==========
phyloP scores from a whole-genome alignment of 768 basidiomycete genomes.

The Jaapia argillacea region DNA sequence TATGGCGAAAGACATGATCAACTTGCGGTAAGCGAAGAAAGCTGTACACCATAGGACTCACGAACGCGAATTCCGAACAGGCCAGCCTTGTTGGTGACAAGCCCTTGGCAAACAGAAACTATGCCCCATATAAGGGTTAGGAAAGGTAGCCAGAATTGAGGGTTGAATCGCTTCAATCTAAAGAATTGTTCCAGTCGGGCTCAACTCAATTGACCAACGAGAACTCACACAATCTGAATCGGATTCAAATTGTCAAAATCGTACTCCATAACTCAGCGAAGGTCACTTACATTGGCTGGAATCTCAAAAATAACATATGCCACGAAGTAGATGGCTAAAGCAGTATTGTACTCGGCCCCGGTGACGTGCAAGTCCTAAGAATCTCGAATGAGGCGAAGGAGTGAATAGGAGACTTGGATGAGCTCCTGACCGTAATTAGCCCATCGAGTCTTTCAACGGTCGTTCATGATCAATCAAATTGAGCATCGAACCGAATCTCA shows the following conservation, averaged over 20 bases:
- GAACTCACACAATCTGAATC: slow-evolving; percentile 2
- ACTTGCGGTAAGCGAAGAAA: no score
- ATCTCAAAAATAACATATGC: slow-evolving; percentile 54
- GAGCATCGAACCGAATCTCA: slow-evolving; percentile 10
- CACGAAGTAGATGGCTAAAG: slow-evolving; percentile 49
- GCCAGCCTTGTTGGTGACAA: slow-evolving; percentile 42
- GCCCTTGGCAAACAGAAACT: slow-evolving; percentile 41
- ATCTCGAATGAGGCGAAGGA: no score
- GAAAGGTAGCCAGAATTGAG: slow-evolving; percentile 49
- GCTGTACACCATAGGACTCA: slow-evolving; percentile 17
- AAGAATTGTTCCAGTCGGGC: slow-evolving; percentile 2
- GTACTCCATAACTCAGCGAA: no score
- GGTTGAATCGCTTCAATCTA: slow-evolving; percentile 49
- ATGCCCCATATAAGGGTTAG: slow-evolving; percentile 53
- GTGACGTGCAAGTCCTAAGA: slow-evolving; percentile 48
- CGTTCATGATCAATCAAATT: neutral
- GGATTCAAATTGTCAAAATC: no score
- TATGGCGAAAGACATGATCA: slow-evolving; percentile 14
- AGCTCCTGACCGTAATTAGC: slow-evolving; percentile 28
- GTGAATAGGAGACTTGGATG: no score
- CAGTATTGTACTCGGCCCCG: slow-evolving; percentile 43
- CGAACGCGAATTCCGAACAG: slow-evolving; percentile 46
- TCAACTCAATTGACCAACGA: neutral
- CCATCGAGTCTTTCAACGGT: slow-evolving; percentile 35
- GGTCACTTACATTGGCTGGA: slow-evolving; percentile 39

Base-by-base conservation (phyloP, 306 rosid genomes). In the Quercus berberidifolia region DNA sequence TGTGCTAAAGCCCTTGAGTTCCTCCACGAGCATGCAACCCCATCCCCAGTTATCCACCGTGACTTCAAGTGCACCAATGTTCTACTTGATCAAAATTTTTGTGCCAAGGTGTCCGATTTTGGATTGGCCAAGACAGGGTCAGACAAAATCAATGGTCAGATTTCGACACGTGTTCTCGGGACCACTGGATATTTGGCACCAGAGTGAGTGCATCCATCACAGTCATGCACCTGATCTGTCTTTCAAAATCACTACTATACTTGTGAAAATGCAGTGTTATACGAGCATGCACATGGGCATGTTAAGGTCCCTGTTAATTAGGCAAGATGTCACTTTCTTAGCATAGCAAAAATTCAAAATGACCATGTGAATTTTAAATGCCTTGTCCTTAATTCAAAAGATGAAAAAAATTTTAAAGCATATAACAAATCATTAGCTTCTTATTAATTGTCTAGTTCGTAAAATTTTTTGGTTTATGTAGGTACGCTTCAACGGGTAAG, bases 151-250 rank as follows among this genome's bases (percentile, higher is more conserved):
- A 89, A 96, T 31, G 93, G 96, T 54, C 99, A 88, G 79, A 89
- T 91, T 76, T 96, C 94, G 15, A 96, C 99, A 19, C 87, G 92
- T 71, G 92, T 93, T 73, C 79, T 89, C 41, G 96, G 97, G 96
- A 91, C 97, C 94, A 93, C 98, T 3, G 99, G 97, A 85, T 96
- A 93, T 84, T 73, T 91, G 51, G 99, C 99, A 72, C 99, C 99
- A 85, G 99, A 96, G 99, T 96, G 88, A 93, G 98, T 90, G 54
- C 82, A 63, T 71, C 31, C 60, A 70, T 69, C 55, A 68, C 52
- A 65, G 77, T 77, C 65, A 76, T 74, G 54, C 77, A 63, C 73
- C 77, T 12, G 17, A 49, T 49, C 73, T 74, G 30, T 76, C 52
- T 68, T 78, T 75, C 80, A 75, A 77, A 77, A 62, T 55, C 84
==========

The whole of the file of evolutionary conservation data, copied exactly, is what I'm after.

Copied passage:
phyloP scores from a whole-genome alignment of 768 basidiomycete genomes.

The Jaapia argillacea region DNA sequence TATGGCGAAAGACATGATCAACTTGCGGTAAGCGAAGAAAGCTGTACACCATAGGACTCACGAACGCGAATTCCGAACAGGCCAGCCTTGTTGGTGACAAGCCCTTGGCAAACAGAAACTATGCCCCATATAAGGGTTAGGAAAGGTAGCCAGAATTGAGGGTTGAATCGCTTCAATCTAAAGAATTGTTCCAGTCGGGCTCAACTCAATTGACCAACGAGAACTCACACAATCTGAATCGGATTCAAATTGTCAAAATCGTACTCCATAACTCAGCGAAGGTCACTTACATTGGCTGGAATCTCAAAAATAACATATGCCACGAAGTAGATGGCTAAAGCAGTATTGTACTCGGCCCCGGTGACGTGCAAGTCCTAAGAATCTCGAATGAGGCGAAGGAGTGAATAGGAGACTTGGATGAGCTCCTGACCGTAATTAGCCCATCGAGTCTTTCAACGGTCGTTCATGATCAATCAAATTGAGCATCGAACCGAATCTCA shows the following conservation, averaged over 20 bases:
- GAACTCACACAATCTGAATC: slow-evolving; percentile 2
- ACTTGCGGTAAGCGAAGAAA: no score
- ATCTCAAAAATAACATATGC: slow-evolving; percentile 54
- GAGCATCGAACCGAATCTCA: slow-evolving; percentile 10
- CACGAAGTAGATGGCTAAAG: slow-evolving; percentile 49
- GCCAGCCTTGTTGGTGACAA: slow-evolving; percentile 42
- GCCCTTGGCAAACAGAAACT: slow-evolving; percentile 41
- ATCTCGAATGAGGCGAAGGA: no score
- GAAAGGTAGCCAGAATTGAG: slow-evolving; percentile 49
- GCTGTACACCATAGGACTCA: slow-evolving; percentile 17
- AAGAATTGTTCCAGTCGGGC: slow-evolving; percentile 2
- GTACTCCATAACTCAGCGAA: no score
- GGTTGAATCGCTTCAATCTA: slow-evolving; percentile 49
- ATGCCCCATATAAGGGTTAG: slow-evolving; percentile 53
- GTGACGTGCAAGTCCTAAGA: slow-evolving; percentile 48
- CGTTCATGATCAATCAAATT: neutral
- GGATTCAAATTGTCAAAATC: no score
- TATGGCGAAAGACATGATCA: slow-evolving; percentile 14
- AGCTCCTGACCGTAATTAGC: slow-evolving; percentile 28
- GTGAATAGGAGACTTGGATG: no score
- CAGTATTGTACTCGGCCCCG: slow-evolving; percentile 43
- CGAACGCGAATTCCGAACAG: slow-evolving; percentile 46
- TCAACTCAATTGACCAACGA: neutral
- CCATCGAGTCTTTCAACGGT: slow-evolving; percentile 35
- GGTCACTTACATTGGCTGGA: slow-evolving; percentile 39

Base-by-base conservation (phyloP, 306 rosid genomes). In the Quercus berberidifolia region DNA sequence TGTGCTAAAGCCCTTGAGTTCCTCCACGAGCATGCAACCCCATCCCCAGTTATCCACCGTGACTTCAAGTGCACCAATGTTCTACTTGATCAAAATTTTTGTGCCAAGGTGTCCGATTTTGGATTGGCCAAGACAGGGTCAGACAAAATCAATGGTCAGATTTCGACACGTGTTCTCGGGACCACTGGATATTTGGCACCAGAGTGAGTGCATCCATCACAGTCATGCACCTGATCTGTCTTTCAAAATCACTACTATACTTGTGAAAATGCAGTGTTATACGAGCATGCACATGGGCATGTTAAGGTCCCTGTTAATTAGGCAAGATGTCACTTTCTTAGCATAGCAAAAATTCAAAATGACCATGTGAATTTTAAATGCCTTGTCCTTAATTCAAAAGATGAAAAAAATTTTAAAGCATATAACAAATCATTAGCTTCTTATTAATTGTCTAGTTCGTAAAATTTTTTGGTTTATGTAGGTACGCTTCAACGGGTAAG, bases 151-250 rank as follows among this genome's bases (percentile, higher is more conserved):
- A 89, A 96, T 31, G 93, G 96, T 54, C 99, A 88, G 79, A 89
- T 91, T 76, T 96, C 94, G 15, A 96, C 99, A 19, C 87, G 92
- T 71, G 92, T 93, T 73, C 79, T 89, C 41, G 96, G 97, G 96
- A 91, C 97, C 94, A 93, C 98, T 3, G 99, G 97, A 85, T 96
- A 93, T 84, T 73, T 91, G 51, G 99, C 99, A 72, C 99, C 99
- A 85, G 99, A 96, G 99, T 96, G 88, A 93, G 98, T 90, G 54
- C 82, A 63, T 71, C 31, C 60, A 70, T 69, C 55, A 68, C 52
- A 65, G 77, T 77, C 65, A 76, T 74, G 54, C 77, A 63, C 73
- C 77, T 12, G 17, A 49, T 49, C 73, T 74, G 30, T 76, C 52
- T 68, T 78, T 75, C 80, A 75, A 77, A 77, A 62, T 55, C 84